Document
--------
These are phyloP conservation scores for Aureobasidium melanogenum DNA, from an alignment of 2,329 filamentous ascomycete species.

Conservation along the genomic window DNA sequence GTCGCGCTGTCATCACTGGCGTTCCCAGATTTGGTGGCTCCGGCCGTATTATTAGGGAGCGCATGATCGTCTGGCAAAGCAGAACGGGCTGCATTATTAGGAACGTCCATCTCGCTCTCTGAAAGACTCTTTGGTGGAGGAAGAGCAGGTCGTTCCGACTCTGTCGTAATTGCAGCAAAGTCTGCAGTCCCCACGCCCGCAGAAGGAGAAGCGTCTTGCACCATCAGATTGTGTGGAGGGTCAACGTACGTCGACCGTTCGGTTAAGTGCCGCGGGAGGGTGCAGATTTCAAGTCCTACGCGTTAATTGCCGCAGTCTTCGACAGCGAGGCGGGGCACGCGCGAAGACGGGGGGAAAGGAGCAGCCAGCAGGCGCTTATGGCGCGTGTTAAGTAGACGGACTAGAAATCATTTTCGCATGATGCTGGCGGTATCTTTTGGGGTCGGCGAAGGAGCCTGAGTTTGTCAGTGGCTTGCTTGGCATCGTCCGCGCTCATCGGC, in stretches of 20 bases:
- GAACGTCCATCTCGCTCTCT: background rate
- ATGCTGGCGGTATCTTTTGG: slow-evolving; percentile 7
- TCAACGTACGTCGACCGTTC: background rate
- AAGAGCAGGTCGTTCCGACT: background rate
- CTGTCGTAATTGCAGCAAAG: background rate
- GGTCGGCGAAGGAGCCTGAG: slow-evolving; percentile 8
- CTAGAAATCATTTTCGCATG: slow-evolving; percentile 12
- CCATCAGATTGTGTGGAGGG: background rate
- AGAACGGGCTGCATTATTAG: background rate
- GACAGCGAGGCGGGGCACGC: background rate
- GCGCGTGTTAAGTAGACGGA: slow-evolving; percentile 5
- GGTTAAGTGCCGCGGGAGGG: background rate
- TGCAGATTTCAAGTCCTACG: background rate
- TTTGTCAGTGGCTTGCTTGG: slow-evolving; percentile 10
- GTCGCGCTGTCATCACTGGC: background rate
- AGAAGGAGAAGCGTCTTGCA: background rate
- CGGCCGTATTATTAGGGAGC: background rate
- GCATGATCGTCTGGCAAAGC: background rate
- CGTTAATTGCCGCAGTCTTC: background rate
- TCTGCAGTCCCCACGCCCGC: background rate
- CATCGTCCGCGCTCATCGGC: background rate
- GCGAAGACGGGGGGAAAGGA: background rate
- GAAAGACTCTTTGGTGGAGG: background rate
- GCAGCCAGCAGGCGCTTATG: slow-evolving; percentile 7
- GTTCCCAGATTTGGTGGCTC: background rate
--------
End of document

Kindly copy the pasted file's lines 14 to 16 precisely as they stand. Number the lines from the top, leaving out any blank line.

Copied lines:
- GGTTAAGTGCCGCGGGAGGG: background rate
- TGCAGATTTCAAGTCCTACG: background rate
- TTTGTCAGTGGCTTGCTTGG: slow-evolving; percentile 10